Abstract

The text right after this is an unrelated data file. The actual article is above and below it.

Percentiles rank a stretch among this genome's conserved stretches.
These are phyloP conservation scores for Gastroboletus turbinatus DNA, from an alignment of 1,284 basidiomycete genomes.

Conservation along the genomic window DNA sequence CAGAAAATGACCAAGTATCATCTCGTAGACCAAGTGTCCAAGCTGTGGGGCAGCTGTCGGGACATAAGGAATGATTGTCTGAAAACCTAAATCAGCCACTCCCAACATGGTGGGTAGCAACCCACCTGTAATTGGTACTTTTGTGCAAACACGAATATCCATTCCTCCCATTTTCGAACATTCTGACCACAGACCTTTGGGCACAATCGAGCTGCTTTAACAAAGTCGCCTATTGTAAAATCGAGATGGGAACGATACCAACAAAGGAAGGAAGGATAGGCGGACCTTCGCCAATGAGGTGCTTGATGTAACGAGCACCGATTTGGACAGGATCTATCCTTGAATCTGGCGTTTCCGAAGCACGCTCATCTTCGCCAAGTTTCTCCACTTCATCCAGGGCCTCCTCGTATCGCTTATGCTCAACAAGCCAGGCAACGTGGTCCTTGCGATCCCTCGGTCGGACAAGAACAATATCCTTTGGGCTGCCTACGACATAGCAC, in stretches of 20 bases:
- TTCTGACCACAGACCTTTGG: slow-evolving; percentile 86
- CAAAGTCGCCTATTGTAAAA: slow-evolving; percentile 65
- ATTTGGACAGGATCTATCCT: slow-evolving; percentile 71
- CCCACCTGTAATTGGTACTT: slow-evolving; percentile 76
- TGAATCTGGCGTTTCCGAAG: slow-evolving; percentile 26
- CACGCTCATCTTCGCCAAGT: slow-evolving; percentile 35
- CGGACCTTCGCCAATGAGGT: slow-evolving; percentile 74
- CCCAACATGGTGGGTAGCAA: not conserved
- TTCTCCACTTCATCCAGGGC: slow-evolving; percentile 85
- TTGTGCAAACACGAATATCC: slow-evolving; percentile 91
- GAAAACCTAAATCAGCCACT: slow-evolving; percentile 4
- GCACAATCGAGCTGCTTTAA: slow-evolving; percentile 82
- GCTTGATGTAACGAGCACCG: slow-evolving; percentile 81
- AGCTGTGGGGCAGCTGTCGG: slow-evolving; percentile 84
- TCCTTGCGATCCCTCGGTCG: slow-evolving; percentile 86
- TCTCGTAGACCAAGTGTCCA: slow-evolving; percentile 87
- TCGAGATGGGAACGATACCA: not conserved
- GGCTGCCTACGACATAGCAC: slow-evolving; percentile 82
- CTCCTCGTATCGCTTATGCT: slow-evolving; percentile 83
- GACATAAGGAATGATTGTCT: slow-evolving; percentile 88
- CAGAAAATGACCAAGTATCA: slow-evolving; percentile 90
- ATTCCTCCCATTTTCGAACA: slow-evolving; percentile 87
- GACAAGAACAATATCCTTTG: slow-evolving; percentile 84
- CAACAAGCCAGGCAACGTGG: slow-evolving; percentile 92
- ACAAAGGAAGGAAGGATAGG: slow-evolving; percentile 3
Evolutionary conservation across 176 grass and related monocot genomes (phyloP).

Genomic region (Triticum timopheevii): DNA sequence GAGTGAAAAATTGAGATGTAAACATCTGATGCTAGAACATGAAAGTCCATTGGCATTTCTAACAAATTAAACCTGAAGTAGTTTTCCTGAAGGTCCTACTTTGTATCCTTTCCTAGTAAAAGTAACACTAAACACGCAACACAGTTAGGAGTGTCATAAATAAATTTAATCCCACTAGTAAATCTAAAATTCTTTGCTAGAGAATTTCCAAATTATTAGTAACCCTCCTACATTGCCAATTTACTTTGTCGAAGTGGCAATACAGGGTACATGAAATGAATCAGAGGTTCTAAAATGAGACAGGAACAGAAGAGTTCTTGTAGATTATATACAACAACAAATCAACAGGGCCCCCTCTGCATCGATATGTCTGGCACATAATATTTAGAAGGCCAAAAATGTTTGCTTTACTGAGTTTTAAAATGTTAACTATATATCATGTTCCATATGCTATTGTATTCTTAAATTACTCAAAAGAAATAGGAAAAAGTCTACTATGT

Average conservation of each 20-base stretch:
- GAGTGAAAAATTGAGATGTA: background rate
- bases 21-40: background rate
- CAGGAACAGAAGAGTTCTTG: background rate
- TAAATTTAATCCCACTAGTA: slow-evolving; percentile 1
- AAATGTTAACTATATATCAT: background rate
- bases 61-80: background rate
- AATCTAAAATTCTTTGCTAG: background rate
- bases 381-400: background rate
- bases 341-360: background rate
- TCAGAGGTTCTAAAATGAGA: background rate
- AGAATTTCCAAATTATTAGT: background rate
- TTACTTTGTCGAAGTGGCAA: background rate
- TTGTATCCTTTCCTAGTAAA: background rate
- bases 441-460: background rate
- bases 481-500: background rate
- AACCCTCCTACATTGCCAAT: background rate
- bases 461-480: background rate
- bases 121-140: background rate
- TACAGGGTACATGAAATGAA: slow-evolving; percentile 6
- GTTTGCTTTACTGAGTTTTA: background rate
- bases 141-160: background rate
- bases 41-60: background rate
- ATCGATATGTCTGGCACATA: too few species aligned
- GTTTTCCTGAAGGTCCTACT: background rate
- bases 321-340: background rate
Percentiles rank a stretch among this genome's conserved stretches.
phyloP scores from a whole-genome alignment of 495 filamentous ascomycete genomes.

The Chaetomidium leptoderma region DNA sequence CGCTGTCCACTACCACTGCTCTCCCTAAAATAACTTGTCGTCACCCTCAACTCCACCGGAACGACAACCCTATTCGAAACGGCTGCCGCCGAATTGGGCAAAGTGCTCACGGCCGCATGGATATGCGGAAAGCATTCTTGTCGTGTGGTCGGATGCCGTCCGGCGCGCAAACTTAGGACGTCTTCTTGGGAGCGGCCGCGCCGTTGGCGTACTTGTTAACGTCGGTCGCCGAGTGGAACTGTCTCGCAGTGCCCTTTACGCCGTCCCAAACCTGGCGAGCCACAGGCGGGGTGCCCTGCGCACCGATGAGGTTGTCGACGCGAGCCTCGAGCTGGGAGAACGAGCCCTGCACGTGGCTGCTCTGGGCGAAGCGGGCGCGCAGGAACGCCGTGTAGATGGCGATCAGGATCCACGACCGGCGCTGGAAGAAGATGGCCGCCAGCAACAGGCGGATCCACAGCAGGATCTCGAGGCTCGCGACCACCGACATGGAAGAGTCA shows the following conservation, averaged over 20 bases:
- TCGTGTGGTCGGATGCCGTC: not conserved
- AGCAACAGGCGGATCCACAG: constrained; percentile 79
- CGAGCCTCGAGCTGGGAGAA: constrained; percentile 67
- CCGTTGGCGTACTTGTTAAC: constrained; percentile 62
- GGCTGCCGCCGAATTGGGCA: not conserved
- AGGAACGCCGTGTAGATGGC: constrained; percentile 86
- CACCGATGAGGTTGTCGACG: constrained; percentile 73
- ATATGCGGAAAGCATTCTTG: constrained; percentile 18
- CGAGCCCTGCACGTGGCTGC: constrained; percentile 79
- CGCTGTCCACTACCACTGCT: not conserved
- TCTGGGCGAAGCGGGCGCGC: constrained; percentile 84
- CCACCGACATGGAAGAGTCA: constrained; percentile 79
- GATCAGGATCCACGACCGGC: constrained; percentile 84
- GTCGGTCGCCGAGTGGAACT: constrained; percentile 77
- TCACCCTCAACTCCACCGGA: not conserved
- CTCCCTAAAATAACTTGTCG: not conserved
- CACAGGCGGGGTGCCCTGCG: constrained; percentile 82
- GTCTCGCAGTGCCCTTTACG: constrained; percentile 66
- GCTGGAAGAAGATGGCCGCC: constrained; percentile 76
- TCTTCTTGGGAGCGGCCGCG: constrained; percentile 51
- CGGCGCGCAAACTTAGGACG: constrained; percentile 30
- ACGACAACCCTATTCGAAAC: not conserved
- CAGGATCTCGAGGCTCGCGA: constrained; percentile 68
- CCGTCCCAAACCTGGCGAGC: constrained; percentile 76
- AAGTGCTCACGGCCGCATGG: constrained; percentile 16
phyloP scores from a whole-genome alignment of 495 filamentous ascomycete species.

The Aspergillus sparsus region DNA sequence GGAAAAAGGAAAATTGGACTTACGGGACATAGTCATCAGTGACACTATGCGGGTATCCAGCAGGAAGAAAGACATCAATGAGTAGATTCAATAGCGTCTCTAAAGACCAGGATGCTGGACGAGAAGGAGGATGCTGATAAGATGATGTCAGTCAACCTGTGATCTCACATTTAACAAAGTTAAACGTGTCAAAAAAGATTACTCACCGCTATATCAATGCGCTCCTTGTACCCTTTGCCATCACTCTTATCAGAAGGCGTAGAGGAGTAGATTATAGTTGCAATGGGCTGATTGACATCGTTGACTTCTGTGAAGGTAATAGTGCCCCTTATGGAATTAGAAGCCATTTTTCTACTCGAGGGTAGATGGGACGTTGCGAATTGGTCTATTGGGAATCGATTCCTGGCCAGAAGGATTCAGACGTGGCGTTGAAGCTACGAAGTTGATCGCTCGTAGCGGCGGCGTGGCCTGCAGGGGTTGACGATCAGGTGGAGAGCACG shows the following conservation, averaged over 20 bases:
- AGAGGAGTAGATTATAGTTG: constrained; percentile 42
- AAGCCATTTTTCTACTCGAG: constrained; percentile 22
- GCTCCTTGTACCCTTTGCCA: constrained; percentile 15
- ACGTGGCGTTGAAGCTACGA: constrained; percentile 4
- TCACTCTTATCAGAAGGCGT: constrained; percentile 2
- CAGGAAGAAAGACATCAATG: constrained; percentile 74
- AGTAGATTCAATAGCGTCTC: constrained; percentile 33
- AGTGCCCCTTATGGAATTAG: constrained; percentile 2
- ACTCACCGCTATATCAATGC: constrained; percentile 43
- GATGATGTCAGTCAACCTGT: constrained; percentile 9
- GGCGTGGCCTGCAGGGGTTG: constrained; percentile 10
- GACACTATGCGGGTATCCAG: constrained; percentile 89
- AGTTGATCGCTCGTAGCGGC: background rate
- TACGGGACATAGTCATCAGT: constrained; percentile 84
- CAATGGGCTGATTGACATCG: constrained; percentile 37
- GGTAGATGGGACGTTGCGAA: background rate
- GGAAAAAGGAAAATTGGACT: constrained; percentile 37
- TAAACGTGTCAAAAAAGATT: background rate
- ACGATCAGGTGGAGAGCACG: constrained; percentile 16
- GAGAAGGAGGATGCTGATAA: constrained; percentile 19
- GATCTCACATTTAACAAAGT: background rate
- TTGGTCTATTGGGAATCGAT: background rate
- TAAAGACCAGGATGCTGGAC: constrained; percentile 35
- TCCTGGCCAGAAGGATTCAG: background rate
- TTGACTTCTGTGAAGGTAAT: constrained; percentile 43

Observations of geomorphic features dated with cosmogenic nuclides are used to determine the configuration of glaciation in Cumberland Sound, Baffin Island, during the last glacial maximum. Cumberland Sound, which was a major drainage of the Laurentide Ice Sheet at its northeastern (Arctic Canada) margin, contained low-gradient ice with a surface slope of ∼0.03° and a driving stress between 2 and 7 kPa. These values are similar to those observed for the ice streams that dominate the dynamics of the West Antarctic ice sheet today. The presence of low-gradient ice in Cumberland Sound and other major outlets may similarly have influenced Laurentide ice sheet behavior and would account for the iceberg discharge episodes that produced the Heinrich-event debris layers observed in North Atlantic ocean sediments.

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